Kin of activist who died in jail of COVID-19 sues cops, officials

With the death of baby River Nasino in October 2020, the Supreme Court sought to avoid another unnecessary death through creative ideas on judicial relief for prisoners, but none was available to 59-year-old peasant leader Joseph Canlas when he was arrested in March and died of COVID-19 a month later.

In the absence of court relief that was envisioned by the justices in the Nasino case, Canlas' children have no recourse but to sue post-death. On Wednesday, May 19, they filed complaints of reckless imprudence resulting in homicide, grave misconduct, and gross negligence against certain police and jail officials in Pampanga.

Canlas' children Jenelle and Joseph alleged in a complaint filed before the Office of the Ombudsman that the jail officials in Pampanga "neglected to provide him with immediate medical care despite the fact that he was already seriously ill when he was transferred to their regular detention facility."

Canlas was the vice chairperson of the Kilusang Magbubukid ng Pilipinas (KMP), and among the activists arrested and jailed in simultaneous raids during the Holy Week.

Like other activists jailed recently, Canlas was found with illegal firearms and explosives. They claim these are planted as part of a pattern of crackdown on dissent.

What happened

According to the complaint-affidavit, Canlas stayed for 14 days inside the police detention cell in Camp Julian Olivas in San Fernando City, Pampanga, under the Philippine National Police's Criminal Investigation and Detection Group (CIDG) in Central Luzon.

There, Canlas allegedly only went through a medical examination but not COVID-19 tests. During this period, his family had been worried because they could not visit Canlas due to the police's refusal to allow entry for people with no negative swab test to show. The family was "told that there were cases of COVID 19 positive personnel inside the building," the complaint said.

"During their visit, Canlas informed complainants that no medical tests for COVID 19 were done during the length of his stay at the CIDG facility," according to the complaint.

Because Canlas had pre-existing conditions like hypertension and diabetes, his family wanted to bring a doctor to examine him inside CIDG. They were apparently told that the activist would be brought to the hospital for medical clearance before his transfer to the regular detention cell run by the local Bureau of Jail Management and Penology (BJMP).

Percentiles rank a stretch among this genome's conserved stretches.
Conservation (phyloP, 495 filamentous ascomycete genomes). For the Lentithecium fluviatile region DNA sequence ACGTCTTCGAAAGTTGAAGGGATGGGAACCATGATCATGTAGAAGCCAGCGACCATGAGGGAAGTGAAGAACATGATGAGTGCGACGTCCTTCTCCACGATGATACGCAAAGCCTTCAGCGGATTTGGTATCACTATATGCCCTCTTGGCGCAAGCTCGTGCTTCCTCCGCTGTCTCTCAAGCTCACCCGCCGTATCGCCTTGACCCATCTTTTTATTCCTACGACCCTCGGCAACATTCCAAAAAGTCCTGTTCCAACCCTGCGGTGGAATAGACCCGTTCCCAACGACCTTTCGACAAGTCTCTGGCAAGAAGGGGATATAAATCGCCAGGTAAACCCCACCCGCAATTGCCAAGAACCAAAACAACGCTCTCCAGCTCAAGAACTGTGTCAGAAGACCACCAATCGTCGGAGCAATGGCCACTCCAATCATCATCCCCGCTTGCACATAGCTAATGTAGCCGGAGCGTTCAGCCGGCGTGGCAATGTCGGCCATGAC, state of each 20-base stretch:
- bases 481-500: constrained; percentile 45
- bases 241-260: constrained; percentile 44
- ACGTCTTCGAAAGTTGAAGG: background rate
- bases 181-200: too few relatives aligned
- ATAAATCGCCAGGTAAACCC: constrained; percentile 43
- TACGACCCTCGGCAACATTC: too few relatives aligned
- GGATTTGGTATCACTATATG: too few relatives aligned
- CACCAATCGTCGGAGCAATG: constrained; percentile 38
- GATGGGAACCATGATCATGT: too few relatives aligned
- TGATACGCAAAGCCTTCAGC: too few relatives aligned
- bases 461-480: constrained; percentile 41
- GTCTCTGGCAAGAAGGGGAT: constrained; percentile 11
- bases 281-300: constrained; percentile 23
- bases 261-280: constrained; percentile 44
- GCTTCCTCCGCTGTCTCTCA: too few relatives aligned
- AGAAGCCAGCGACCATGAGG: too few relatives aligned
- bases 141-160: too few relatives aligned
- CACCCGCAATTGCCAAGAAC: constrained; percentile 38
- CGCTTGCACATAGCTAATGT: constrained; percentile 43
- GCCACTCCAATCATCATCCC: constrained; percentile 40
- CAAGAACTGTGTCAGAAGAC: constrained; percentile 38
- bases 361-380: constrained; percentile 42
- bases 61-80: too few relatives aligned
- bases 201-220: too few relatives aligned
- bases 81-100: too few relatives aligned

According to the affidavit, this medical clearance was "only on the basis of the minimum requirement that detainees did not exhibit any symptoms for COVID."

"[Atty Luz Perez, Canlas' lawyer] was told by the jail warden that they did not have the resources nor the capacity to give swab tests to all incoming inmates considering the number of detainees committed at the Angeles City District Jail ," said the affidavit.

Upon transfer to BJMP on April 15, Canlas stayed at a quarantine area of the district jail only for 14 days, where he "was packed, together with 90 to 100 detainees," the complaint said. Rappler reached out to  Jail Senior Inspector Gerald Bautista of BJMP Central Luzon about this claim but he had yet to respond as of posting.

Canlas' children claimed that Canlas stayed longer in quarantine, as he was only transferred to a regular cell on May 7, or 8 days longer than the 14-day period.

On May 8, the family was informed that Canlas "had difficulty walking, and that they had to bathe and feed him because he was unable to do so himself."

In an earlier message to Rappler, Bautista said Canlas showed signs of fever only on May 7 and was  "immediately given medicine but the fever went on and off, until night of May 8 that the unit decided to rush him" to the hospital. 

The children claimed "the jail staff nurse merely said that his blood pressure was stable, and that he only needed to be administered with medical oxygen as his oxygen level was low."